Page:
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Morality and Science

Hi Andrew,
        Welcome back. As your post addresses several areas, I'll answer the following comments re morality and science. As one of the people involved in the Origin of Sports Discussion, I am one of the ones spoken of.
or "He has a different moral ethic than that to which I subscribe, so I will discount his work".
It will NEVER be resolved by us because we are not a jury and thus are rendered incapable of reaching an unbiased verdict on this matter
.  I would also offer a "caveat emptor" to any would seek participation in a Hosta genetics discussion with the soul purpose of berating a fellow member or even worse, the discussion moderator.   If NONE wish to be part of the discussion because I am being a bully, then so be it, but I am not inclined to coddle those whose sole agenda appears to be salacity, moral decadence, slander, libelous innuendoes, or waste our time by being flip.
.  I hope it's still a free country, even if not a free world.
     The first statement is one that I posted on, so this may be concerning that post. I said that his earlier commission of plagiarism did not negate his theories. They are totally separate. A theory is an idea as to how something happens. The problem with the plagiarism issue is that it concerns the honest reporting of facts, research, etc. I won't get into any specific examples, but the issue is honesty, not the soundness of theories. Plagiarism is considered very important in academic circles for this reason. It can destroy a career. If Jim Hawes took his case to the proper authorities as you and others have suggested, Ben could find his career destroyed and his life ruined. Be careful what you ask for. Jim wanted to settle it "within the community" so Ben could learn the error of his ways in a much less destructive manner. Ben has the option of offering a simple apology, which I'm sure would satisfy Jim,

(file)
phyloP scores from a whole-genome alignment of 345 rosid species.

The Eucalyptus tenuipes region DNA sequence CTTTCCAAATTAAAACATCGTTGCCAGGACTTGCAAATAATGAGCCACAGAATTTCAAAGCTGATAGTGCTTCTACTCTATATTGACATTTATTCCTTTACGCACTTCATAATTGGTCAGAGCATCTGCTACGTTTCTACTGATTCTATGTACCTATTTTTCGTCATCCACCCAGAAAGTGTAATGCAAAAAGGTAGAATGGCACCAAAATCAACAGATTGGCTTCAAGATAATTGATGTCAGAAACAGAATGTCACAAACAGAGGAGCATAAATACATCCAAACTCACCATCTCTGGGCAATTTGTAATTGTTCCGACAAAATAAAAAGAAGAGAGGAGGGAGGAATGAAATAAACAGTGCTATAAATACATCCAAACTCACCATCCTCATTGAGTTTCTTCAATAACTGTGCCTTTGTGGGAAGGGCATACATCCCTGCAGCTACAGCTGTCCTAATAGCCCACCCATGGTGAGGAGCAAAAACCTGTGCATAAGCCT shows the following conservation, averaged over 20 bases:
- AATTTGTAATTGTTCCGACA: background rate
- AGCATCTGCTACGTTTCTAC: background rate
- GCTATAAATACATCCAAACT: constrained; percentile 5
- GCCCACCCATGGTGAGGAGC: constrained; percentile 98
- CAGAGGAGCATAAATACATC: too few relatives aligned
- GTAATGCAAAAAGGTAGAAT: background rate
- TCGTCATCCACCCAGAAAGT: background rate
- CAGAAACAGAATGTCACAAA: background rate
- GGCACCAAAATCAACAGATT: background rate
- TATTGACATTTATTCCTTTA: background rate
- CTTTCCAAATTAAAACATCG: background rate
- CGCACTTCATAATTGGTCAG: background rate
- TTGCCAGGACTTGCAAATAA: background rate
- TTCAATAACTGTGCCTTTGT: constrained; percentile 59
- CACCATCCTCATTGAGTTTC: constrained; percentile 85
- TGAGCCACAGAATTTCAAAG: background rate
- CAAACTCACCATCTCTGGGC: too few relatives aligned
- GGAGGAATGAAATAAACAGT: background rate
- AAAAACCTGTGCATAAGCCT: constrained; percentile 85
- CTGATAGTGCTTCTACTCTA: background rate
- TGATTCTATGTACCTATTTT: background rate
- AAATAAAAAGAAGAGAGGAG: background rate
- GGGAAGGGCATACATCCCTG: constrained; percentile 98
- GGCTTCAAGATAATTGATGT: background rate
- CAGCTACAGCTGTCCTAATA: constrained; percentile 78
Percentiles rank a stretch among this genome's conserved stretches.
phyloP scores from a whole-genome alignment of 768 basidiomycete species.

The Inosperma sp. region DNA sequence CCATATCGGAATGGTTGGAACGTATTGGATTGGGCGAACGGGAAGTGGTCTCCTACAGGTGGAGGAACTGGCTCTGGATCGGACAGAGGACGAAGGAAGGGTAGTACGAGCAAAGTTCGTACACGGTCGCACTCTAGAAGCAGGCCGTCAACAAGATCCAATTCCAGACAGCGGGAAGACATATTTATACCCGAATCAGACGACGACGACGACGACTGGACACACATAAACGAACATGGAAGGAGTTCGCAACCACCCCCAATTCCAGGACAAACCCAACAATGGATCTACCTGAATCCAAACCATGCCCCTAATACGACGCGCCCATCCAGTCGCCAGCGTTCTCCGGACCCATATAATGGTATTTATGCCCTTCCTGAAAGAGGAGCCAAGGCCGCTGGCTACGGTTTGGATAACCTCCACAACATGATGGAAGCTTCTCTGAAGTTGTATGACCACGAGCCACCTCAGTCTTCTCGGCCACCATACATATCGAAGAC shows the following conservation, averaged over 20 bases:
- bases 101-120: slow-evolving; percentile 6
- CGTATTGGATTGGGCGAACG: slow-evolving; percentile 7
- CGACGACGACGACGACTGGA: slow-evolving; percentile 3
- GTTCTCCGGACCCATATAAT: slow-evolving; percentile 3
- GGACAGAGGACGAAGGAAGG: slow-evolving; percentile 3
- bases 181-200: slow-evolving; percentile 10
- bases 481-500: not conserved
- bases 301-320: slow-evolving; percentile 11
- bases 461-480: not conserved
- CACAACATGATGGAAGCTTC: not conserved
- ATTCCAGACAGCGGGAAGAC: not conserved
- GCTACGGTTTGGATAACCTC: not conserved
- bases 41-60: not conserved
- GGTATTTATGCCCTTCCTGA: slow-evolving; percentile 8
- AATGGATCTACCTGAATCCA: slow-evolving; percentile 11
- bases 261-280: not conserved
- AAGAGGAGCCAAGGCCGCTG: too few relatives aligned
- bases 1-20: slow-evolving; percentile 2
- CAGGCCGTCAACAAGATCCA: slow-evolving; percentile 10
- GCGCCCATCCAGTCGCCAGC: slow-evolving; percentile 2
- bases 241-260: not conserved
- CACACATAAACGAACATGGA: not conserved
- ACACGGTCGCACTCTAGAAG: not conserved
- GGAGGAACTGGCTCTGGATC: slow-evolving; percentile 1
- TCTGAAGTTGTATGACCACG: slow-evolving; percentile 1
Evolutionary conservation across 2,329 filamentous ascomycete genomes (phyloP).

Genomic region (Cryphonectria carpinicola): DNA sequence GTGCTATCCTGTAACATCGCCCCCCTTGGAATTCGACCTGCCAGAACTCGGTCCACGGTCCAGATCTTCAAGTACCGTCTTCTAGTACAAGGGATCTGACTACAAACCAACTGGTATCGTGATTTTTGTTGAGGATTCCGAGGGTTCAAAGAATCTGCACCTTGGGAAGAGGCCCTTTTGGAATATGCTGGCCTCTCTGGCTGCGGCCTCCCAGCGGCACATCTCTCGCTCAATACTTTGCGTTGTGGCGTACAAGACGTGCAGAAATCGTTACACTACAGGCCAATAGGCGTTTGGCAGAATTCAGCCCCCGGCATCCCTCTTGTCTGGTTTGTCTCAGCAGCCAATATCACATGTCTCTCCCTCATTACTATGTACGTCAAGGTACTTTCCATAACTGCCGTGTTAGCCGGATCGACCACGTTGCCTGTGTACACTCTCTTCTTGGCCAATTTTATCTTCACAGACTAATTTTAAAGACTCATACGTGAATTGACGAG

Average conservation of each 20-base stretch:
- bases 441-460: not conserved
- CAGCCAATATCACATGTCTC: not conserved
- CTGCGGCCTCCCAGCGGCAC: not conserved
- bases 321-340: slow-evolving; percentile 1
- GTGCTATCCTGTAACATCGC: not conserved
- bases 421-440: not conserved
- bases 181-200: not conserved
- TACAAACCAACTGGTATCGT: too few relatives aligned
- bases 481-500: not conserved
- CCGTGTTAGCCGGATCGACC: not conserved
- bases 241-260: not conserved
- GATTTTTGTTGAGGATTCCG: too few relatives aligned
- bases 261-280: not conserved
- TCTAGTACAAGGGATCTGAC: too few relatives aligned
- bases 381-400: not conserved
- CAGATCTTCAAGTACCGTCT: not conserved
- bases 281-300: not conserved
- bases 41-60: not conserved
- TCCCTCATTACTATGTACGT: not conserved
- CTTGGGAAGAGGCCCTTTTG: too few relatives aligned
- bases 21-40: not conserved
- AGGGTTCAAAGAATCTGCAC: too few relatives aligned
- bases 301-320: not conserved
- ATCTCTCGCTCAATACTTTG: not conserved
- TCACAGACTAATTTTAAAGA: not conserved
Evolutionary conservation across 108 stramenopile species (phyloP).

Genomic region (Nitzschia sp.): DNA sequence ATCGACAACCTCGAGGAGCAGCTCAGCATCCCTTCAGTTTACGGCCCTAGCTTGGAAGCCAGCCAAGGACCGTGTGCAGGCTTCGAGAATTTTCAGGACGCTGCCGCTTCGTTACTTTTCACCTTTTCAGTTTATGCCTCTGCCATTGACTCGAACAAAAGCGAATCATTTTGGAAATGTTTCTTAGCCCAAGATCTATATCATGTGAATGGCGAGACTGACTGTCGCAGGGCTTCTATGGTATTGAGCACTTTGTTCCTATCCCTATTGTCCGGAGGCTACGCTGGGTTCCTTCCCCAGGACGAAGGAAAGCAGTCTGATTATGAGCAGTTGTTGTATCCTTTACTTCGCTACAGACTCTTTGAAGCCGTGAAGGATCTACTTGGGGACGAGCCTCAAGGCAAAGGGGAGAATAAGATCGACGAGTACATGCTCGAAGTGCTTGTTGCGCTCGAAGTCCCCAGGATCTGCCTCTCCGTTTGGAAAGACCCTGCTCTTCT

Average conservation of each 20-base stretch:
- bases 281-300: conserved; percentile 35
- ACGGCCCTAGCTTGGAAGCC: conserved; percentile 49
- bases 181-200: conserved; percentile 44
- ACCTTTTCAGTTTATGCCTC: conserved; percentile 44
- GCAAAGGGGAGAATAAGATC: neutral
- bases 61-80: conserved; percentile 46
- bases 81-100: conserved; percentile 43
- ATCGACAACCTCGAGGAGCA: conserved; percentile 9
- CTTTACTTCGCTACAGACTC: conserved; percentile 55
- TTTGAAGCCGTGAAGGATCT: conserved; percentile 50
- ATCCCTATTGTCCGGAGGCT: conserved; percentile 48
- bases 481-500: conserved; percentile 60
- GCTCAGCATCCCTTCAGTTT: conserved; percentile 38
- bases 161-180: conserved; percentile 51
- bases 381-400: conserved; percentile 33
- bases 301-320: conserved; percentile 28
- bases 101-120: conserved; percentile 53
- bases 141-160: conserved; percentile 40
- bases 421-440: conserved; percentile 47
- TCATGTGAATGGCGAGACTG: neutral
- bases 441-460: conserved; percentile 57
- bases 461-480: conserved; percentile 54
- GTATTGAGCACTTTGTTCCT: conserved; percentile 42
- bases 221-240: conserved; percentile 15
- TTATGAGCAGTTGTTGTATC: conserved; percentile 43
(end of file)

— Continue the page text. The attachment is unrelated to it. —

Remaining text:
and it would go no further. This done, Ben could begin the process of rebuilding his good name. If we don't have the patience to let people work their way through difficult times, at least we should refrain from egging them into further trouble. If some complain that they don't find the problems of others to be interesting entertainment, they can always delete without opening posts on subjects they don't like.
      I, for one, applaud Jim for his patience and generosity in allowing Ben time to work his way around to greater understanding without submitting him to the much higher consequences of turning it over to higher authorities. To write someone off as not worth the effort is the ultimate condemnation. When this happens, the community has failed that person. It is necessary sometimes, human nature being what it is, but let's not rush to judgment on that. You say we are not a jury, but then you offer judgment. You have judged Ben deserving of relegation to a higher court, that he does not deserve a chance to work it out here in this community. You should know the consequences if he is found guilty are serious ones.
      It's still a free country, Andrew, and you and others can pretend there is no right and wrong, that only the level of civility should count. I must say though that the harshest, coldest judgment I've seen on the open has come from people who claim they do not judge others, as if this were some worthwhile goal. Pictures or scientific data or hostas from your yard, theft is wrong. We all know that. The real question is: Do we give the perpetrators another chance, or do we throw them away?
                                                                                                                ......Bill Meyer 
BTW- The American Hosta Society does NOT have in its bylaws any provision for denying or revoking membership on ANY grounds. Maybe we should think about why.

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